Getting Writers Excited to Write!
“Mrs. Frazier, today’s my mom’s birthday!” “Mrs. Frazier, LOOK! I lost a tooth!” “Mrs. Frazier, I played Grayson’s team in soccer last night!” “Mrs. Frazier, my dog, had puppies and I got to stay up late to see them. She had three puppies, and two were all black, and one is black and white. My daddy said we might keep one, but we are selling the other two.”
My first graders are voracious storytellers. From the minute they see me until the end of the day, their stories float in the air of our classroom.
Do the students know these are the stories writers write? Do they know they can extend the life of their story through writing? Do they know these stories can soar far beyond the page when given an audience?
I am not sure they do. Students tell stories over and over. They want others to hear their stories, to react to them, and most importantly, they want us to listen. But when writer’s workshop rolls around, these same students sit stuck trying to think of an idea or they toss the morning’s news aside and choose something else entirely! Instead, they compose a story lacking the feeling and detail of the one they told me just an hour ago.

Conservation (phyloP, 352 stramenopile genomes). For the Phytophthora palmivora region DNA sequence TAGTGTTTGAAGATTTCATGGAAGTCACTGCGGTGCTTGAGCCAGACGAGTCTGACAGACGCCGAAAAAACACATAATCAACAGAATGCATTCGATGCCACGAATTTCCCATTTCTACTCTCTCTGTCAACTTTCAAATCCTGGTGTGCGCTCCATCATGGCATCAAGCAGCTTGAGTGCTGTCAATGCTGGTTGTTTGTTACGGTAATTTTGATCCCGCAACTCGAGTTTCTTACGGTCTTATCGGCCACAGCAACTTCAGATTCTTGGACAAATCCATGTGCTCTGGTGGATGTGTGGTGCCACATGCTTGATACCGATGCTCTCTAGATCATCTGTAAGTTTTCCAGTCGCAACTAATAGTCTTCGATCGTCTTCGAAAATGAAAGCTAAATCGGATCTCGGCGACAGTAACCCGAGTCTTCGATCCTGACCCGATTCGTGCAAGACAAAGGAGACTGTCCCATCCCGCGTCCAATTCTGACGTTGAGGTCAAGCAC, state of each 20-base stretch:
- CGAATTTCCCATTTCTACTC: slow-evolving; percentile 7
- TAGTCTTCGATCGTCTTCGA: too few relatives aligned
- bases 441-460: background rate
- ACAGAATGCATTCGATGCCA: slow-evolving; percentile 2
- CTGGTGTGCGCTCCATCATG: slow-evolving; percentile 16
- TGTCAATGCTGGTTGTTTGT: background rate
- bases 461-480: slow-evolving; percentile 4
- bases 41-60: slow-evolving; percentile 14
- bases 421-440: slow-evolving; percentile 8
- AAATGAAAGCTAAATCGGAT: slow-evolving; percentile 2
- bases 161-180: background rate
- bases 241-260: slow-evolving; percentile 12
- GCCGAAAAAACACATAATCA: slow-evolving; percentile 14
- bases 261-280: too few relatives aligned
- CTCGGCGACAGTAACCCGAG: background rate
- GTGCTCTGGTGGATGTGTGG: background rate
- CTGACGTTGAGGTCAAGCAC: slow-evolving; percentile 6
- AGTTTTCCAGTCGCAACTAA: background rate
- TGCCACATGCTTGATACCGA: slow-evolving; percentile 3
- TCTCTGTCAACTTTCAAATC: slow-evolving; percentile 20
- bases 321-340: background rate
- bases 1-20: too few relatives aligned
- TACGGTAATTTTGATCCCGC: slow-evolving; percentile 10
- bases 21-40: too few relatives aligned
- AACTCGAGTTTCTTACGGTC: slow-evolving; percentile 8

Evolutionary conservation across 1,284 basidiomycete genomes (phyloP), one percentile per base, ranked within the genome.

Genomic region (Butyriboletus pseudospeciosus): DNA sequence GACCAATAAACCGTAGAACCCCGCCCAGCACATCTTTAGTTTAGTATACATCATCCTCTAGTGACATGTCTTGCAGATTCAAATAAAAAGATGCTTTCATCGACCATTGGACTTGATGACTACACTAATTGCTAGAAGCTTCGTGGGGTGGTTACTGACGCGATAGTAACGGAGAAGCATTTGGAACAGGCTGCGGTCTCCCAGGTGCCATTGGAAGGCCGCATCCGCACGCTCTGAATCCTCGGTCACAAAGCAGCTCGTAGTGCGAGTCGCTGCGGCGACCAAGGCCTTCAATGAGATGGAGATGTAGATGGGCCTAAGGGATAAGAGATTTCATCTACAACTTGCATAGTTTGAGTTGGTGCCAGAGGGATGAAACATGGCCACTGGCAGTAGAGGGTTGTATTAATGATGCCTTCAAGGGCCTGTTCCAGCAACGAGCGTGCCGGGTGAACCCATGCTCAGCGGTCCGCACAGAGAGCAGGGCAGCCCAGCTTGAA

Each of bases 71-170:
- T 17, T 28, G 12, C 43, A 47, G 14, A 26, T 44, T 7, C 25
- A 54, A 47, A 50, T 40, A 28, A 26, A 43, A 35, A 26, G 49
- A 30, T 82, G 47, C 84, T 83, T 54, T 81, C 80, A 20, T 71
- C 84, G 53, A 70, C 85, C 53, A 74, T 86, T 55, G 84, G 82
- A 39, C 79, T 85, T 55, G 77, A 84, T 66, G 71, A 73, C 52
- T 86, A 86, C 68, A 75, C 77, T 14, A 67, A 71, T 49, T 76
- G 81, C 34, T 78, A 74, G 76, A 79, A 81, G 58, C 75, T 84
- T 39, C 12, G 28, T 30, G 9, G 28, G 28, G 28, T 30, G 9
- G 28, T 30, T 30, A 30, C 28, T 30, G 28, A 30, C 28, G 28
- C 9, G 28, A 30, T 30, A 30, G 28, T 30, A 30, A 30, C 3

So how do we help these young storytellers bring their stories to paper?
How do we show them these are the stories writers write? I think we begin by getting our kids excited, really excited, like “I can do this, let me write NOW!” excited.
Monday, I began this journey. With my class seated on the carpet ready for our writing minilesson, I pulled my chair as close as I could, without rolling over any fingers. I leaned down toward my students, and I said,
“Did you know writers DON’T write words. Writers DON’T write sentences. Writers DON’T draw pictures?”
Some students disagreed, naming familiar books as proof. Others sat with confused scrunched up faces and narrowing eyes. I paused, a long pause, then I said,
“Writers write stories! Writers make us feel things. Writers make us want things. Writers take us places. Writers ARE STORYTELLERS!”
I picked up two class-loved books to be our first mentor texts, In My New Yellow Shirt by Eileen Spinelli and The Great Gracie Chase: Stop That Dog by Cynthia Rylant. I asked my students to look at these books as if they were the storyteller, how did the author make this story?
We began to note what we noticed. We talked about why the author made these CHOICES, (because authors make choices) and we envisioned using these crafting techniques in our writing.
Stop back next week on Oct. 21st to learn more about the students’ work and my newest reflections.